When I was a small boy in grade school, we had no cartoons of naked men and women, boys and girls, strutting and slouching across the pages of “health” books. We had no sly suggestive come-ons into the world of porn and trivial sex. We were not encouraged to abuse ourselves, or given hints as to how many ways we could do it, or with whom. We did not know that our bodies were tools for mutual and meaningless seizing and consumption.
We were not, in other words, the objects of massive, publicly sponsored, selfish, soul-flattening child abuse.
That is but one conclusion I’ve drawn from the remarkable and profoundly wise book by Dawn Eden, My Peace I Give You: Healing Sexual Wounds with the Help of the Saints. I don’t wish to give the impression that Dawn’s book is mainly condemnatory. It isn’t, not at all. She understands what it is to have your childhood torn from you, because of the selfishness or the heedlessness or the outright cruelty of adults. But she does not dwell upon old crimes. She does not tug at the scab to open it up and have it bleed afresh. She does not delight in exposing the evil.
Instead, she shows, in biographical meditations upon the lives of various saints, how people who have been hurt by those who should have loved them best can have peace, by hiding themselves in the wounds of the suffering Christ.
We have the story of Sister Josephine Bakhita, torn from her home and subjected to trauma so violent that she forgot her own name.
We have the story of little Margaret of Castello, whose parents denied that she was their own, because she was dwarfish and deformed, walling her up for many years in a small cell, and then abandoning her in a crypt among the sick and the dead.
We have the ten-year-old Laura Vicuna, whose own mother tried to persuade her to yield to the advances of their wicked landlord.
But we also have the story of Therese, the Little Flower, whose mother and father themselves may someday be canonized as saints; and whose way of spiritual childhood is a model for every Christian.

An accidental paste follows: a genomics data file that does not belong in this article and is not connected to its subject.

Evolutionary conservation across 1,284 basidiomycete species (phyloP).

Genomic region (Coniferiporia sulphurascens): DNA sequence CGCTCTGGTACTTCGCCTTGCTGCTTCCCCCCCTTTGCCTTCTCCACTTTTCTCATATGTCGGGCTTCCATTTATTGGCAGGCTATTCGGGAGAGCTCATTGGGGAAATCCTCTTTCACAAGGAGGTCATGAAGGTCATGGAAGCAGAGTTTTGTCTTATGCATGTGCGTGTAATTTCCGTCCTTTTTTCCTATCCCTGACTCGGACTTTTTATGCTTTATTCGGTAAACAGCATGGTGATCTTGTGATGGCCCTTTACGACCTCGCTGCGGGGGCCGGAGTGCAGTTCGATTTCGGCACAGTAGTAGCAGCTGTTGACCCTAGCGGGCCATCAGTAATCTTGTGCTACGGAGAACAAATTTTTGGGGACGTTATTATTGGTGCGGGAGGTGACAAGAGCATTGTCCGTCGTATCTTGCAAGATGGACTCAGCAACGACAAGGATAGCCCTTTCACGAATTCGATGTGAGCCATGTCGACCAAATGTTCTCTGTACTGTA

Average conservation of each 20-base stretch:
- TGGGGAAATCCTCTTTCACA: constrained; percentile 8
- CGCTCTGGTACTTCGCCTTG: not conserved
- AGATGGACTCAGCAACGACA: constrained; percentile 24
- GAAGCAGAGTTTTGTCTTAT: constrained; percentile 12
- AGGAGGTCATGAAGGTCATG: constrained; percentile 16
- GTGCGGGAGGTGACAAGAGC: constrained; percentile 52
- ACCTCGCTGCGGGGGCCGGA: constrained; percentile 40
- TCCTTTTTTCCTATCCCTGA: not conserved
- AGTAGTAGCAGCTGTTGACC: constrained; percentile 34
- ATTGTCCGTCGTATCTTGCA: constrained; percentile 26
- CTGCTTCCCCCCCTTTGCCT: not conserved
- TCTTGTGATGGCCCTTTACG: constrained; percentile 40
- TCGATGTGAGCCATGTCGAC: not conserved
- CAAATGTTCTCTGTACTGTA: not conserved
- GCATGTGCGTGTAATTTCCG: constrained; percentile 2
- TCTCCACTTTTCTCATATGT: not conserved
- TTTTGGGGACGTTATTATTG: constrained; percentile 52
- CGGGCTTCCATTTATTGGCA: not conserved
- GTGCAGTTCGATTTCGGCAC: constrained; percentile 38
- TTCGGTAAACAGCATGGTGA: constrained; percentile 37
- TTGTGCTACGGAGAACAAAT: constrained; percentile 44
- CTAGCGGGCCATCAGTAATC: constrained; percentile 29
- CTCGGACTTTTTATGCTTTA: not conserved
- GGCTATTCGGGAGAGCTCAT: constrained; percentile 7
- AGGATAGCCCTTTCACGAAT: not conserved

And we have, at the beginning of every chapter, a verse about the purity and goodness of childhood, from that sage and sane evangelist of a better day, Hans Christian Andersen.
The child, Eden says, is defenseless against the designs of adults. When they break upon the child’s innocence, let us say by ushering them into their own sex lives, parading naked before a child of the opposite sex who is old enough to notice, showing them smutty pictures, slyly inviting them to play the explorer, “teaching” them what they are not ready to know, they reduce children to things, to counters in a game.
She suggests that we have lost the sense that even the pagans had, that the innocence of children needs to be fostered and protected. In this regard she quotes at length a stern letter written by Pope John Paul II, to parents, teachers, and media workers: “It is precisely out of an intuition regarding the extreme delicacy of this phase of life that pagan wisdom enunciated the well known pedagogical guideline which directs that maxima debetur puero reverentia” – we owe to the child the utmost reverence.
That is much more than respect or deference. The poet Juvenal, who wrote that line, meant what he said: reverence, akin to a holy fear, for in the presence of the boy or girl we approach a beauty and simplicity of heart that adults must cherish, not dismiss, scorn, corrupt, or obliterate.
It is startling to hear that utterance from the bitter old satirist, but not nearly as startling as to hear again these words of Jesus, whom the pope quotes: “Whoever causes one of these little ones who believe in me to sin, it would be better for him to have a great millstone fastened round his neck and to be drowned in the depths of the sea.” (Mt. 18:6)
That is why I believe Eden turns our attention, gently but persistently, to Andersen and his stories for children. They are not, after all, only for children; they are for all men and women who need to become again as little children, if they are to enter the kingdom of heaven.
Place two books side by side. Here is Andersen’s story, “The Snow Queen.” The little girl Gerda has gone on a long pilgrimage up to the lands farthest north to save her friend, the boy Kay, from the Snow Queen. That woman is an educator, she is. She smiles when Kay, who has gotten an ice splinter stuck in his heart, that he can “do mental arithmetic, with fractions even; that he knew the number of square miles and the number of inhabitants in the country.”
Suffer the Little Children . . . by Lucas Cranach the Elder (1538)
Kay has learned to despise the simple and beautiful roses of his childhood. This one’s got a canker, that one’s crooked. Under the Snow Queen’s tutelage, his heart turns to one complete lump of ice. But Gerda’s warm tears melt it, and he too weeps when she begins to sing the song they had always sung together:
Where roses blow in the flowery vale,There we the child Jesus shall hail.
Now open the second textbook, from Planned Parenthood. There is a cartoon of a naked girl bending over backwards with a mirror, inserting her finger into her anus. There is a cartoon of a boy with his pants unzipped, handling himself and looking stupid and vacant. Those are the less offensive cartoons.
Stuff like this is peddled at just about every school in the country. Worse is to be found in every drug store and grocery store. Unimaginably worse stuff is a click away.
Such are we. And we know no peace.